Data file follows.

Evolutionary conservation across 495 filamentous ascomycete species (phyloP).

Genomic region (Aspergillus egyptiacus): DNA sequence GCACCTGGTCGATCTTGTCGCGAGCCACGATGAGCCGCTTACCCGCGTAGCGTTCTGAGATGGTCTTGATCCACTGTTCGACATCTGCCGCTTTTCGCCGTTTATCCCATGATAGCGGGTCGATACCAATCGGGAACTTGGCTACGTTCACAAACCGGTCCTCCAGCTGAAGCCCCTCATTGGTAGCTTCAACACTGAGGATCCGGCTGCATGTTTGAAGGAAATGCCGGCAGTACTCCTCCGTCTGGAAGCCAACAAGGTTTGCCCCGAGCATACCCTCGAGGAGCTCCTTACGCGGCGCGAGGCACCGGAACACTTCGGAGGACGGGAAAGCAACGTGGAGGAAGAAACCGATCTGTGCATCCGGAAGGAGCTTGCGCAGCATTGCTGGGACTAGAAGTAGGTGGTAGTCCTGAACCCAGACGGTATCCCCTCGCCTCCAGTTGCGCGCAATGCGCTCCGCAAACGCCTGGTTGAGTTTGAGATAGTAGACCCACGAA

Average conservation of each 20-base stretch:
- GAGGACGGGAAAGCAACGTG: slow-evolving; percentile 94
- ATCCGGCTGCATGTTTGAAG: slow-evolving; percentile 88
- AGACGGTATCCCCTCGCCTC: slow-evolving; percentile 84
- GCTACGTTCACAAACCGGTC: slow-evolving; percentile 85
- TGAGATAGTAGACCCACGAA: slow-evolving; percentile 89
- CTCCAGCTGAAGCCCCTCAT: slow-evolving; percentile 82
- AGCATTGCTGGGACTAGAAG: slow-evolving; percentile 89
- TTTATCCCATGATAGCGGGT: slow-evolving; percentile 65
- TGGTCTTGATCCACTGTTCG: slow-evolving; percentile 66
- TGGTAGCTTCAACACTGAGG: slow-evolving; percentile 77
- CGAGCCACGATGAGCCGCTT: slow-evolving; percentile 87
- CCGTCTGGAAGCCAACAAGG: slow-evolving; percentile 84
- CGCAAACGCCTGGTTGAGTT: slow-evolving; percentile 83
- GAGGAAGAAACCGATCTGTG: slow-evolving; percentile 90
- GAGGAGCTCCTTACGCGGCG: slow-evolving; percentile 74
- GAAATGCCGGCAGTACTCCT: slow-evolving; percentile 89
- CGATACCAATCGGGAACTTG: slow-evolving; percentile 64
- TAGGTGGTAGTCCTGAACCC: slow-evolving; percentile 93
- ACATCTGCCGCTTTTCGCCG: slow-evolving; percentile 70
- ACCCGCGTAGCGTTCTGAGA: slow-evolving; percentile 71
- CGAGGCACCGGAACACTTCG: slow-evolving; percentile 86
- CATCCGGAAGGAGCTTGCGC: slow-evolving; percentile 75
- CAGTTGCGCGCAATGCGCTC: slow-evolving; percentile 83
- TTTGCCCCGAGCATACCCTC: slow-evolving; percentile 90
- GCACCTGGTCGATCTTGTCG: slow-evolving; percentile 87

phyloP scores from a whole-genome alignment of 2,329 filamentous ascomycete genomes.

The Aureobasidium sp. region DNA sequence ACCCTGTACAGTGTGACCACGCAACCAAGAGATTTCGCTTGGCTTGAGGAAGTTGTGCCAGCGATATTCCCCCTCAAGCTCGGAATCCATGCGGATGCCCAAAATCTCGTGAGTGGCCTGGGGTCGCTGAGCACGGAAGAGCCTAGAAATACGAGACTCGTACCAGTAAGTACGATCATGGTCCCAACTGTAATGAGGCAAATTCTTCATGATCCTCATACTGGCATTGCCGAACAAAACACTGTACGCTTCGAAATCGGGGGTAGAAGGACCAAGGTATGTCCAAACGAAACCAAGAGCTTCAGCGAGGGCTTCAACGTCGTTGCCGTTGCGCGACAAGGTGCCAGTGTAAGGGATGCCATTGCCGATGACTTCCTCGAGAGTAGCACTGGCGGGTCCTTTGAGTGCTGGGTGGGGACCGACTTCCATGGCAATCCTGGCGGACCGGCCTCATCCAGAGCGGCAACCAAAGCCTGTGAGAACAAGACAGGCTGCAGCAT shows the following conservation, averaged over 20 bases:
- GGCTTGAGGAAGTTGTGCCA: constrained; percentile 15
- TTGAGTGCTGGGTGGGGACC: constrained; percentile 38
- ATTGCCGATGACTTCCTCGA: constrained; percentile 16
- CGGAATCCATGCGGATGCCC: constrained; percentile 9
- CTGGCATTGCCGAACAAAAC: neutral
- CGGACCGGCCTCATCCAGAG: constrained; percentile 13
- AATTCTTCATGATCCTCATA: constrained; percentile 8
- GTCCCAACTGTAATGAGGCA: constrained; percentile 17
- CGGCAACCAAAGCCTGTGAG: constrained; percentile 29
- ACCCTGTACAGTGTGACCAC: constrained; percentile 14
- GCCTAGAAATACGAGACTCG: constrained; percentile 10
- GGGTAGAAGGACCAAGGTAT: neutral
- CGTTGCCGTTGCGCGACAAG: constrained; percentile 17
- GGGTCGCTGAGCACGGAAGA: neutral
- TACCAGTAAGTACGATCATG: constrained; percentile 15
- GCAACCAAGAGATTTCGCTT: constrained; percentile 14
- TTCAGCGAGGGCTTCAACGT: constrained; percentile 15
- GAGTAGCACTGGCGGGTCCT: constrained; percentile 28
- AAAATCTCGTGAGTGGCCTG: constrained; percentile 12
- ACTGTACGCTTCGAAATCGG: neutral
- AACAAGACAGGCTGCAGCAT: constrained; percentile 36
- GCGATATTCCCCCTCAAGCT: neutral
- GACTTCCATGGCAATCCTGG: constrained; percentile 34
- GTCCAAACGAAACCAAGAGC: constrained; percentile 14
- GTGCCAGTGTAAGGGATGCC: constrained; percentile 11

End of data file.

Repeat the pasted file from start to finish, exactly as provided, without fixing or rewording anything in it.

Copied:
Evolutionary conservation across 495 filamentous ascomycete species (phyloP).

Genomic region (Aspergillus egyptiacus): DNA sequence GCACCTGGTCGATCTTGTCGCGAGCCACGATGAGCCGCTTACCCGCGTAGCGTTCTGAGATGGTCTTGATCCACTGTTCGACATCTGCCGCTTTTCGCCGTTTATCCCATGATAGCGGGTCGATACCAATCGGGAACTTGGCTACGTTCACAAACCGGTCCTCCAGCTGAAGCCCCTCATTGGTAGCTTCAACACTGAGGATCCGGCTGCATGTTTGAAGGAAATGCCGGCAGTACTCCTCCGTCTGGAAGCCAACAAGGTTTGCCCCGAGCATACCCTCGAGGAGCTCCTTACGCGGCGCGAGGCACCGGAACACTTCGGAGGACGGGAAAGCAACGTGGAGGAAGAAACCGATCTGTGCATCCGGAAGGAGCTTGCGCAGCATTGCTGGGACTAGAAGTAGGTGGTAGTCCTGAACCCAGACGGTATCCCCTCGCCTCCAGTTGCGCGCAATGCGCTCCGCAAACGCCTGGTTGAGTTTGAGATAGTAGACCCACGAA

Average conservation of each 20-base stretch:
- GAGGACGGGAAAGCAACGTG: slow-evolving; percentile 94
- ATCCGGCTGCATGTTTGAAG: slow-evolving; percentile 88
- AGACGGTATCCCCTCGCCTC: slow-evolving; percentile 84
- GCTACGTTCACAAACCGGTC: slow-evolving; percentile 85
- TGAGATAGTAGACCCACGAA: slow-evolving; percentile 89
- CTCCAGCTGAAGCCCCTCAT: slow-evolving; percentile 82
- AGCATTGCTGGGACTAGAAG: slow-evolving; percentile 89
- TTTATCCCATGATAGCGGGT: slow-evolving; percentile 65
- TGGTCTTGATCCACTGTTCG: slow-evolving; percentile 66
- TGGTAGCTTCAACACTGAGG: slow-evolving; percentile 77
- CGAGCCACGATGAGCCGCTT: slow-evolving; percentile 87
- CCGTCTGGAAGCCAACAAGG: slow-evolving; percentile 84
- CGCAAACGCCTGGTTGAGTT: slow-evolving; percentile 83
- GAGGAAGAAACCGATCTGTG: slow-evolving; percentile 90
- GAGGAGCTCCTTACGCGGCG: slow-evolving; percentile 74
- GAAATGCCGGCAGTACTCCT: slow-evolving; percentile 89
- CGATACCAATCGGGAACTTG: slow-evolving; percentile 64
- TAGGTGGTAGTCCTGAACCC: slow-evolving; percentile 93
- ACATCTGCCGCTTTTCGCCG: slow-evolving; percentile 70
- ACCCGCGTAGCGTTCTGAGA: slow-evolving; percentile 71
- CGAGGCACCGGAACACTTCG: slow-evolving; percentile 86
- CATCCGGAAGGAGCTTGCGC: slow-evolving; percentile 75
- CAGTTGCGCGCAATGCGCTC: slow-evolving; percentile 83
- TTTGCCCCGAGCATACCCTC: slow-evolving; percentile 90
- GCACCTGGTCGATCTTGTCG: slow-evolving; percentile 87

phyloP scores from a whole-genome alignment of 2,329 filamentous ascomycete genomes.

The Aureobasidium sp. region DNA sequence ACCCTGTACAGTGTGACCACGCAACCAAGAGATTTCGCTTGGCTTGAGGAAGTTGTGCCAGCGATATTCCCCCTCAAGCTCGGAATCCATGCGGATGCCCAAAATCTCGTGAGTGGCCTGGGGTCGCTGAGCACGGAAGAGCCTAGAAATACGAGACTCGTACCAGTAAGTACGATCATGGTCCCAACTGTAATGAGGCAAATTCTTCATGATCCTCATACTGGCATTGCCGAACAAAACACTGTACGCTTCGAAATCGGGGGTAGAAGGACCAAGGTATGTCCAAACGAAACCAAGAGCTTCAGCGAGGGCTTCAACGTCGTTGCCGTTGCGCGACAAGGTGCCAGTGTAAGGGATGCCATTGCCGATGACTTCCTCGAGAGTAGCACTGGCGGGTCCTTTGAGTGCTGGGTGGGGACCGACTTCCATGGCAATCCTGGCGGACCGGCCTCATCCAGAGCGGCAACCAAAGCCTGTGAGAACAAGACAGGCTGCAGCAT shows the following conservation, averaged over 20 bases:
- GGCTTGAGGAAGTTGTGCCA: constrained; percentile 15
- TTGAGTGCTGGGTGGGGACC: constrained; percentile 38
- ATTGCCGATGACTTCCTCGA: constrained; percentile 16
- CGGAATCCATGCGGATGCCC: constrained; percentile 9
- CTGGCATTGCCGAACAAAAC: neutral
- CGGACCGGCCTCATCCAGAG: constrained; percentile 13
- AATTCTTCATGATCCTCATA: constrained; percentile 8
- GTCCCAACTGTAATGAGGCA: constrained; percentile 17
- CGGCAACCAAAGCCTGTGAG: constrained; percentile 29
- ACCCTGTACAGTGTGACCAC: constrained; percentile 14
- GCCTAGAAATACGAGACTCG: constrained; percentile 10
- GGGTAGAAGGACCAAGGTAT: neutral
- CGTTGCCGTTGCGCGACAAG: constrained; percentile 17
- GGGTCGCTGAGCACGGAAGA: neutral
- TACCAGTAAGTACGATCATG: constrained; percentile 15
- GCAACCAAGAGATTTCGCTT: constrained; percentile 14
- TTCAGCGAGGGCTTCAACGT: constrained; percentile 15
- GAGTAGCACTGGCGGGTCCT: constrained; percentile 28
- AAAATCTCGTGAGTGGCCTG: constrained; percentile 12
- ACTGTACGCTTCGAAATCGG: neutral
- AACAAGACAGGCTGCAGCAT: constrained; percentile 36
- GCGATATTCCCCCTCAAGCT: neutral
- GACTTCCATGGCAATCCTGG: constrained; percentile 34
- GTCCAAACGAAACCAAGAGC: constrained; percentile 14
- GTGCCAGTGTAAGGGATGCC: constrained; percentile 11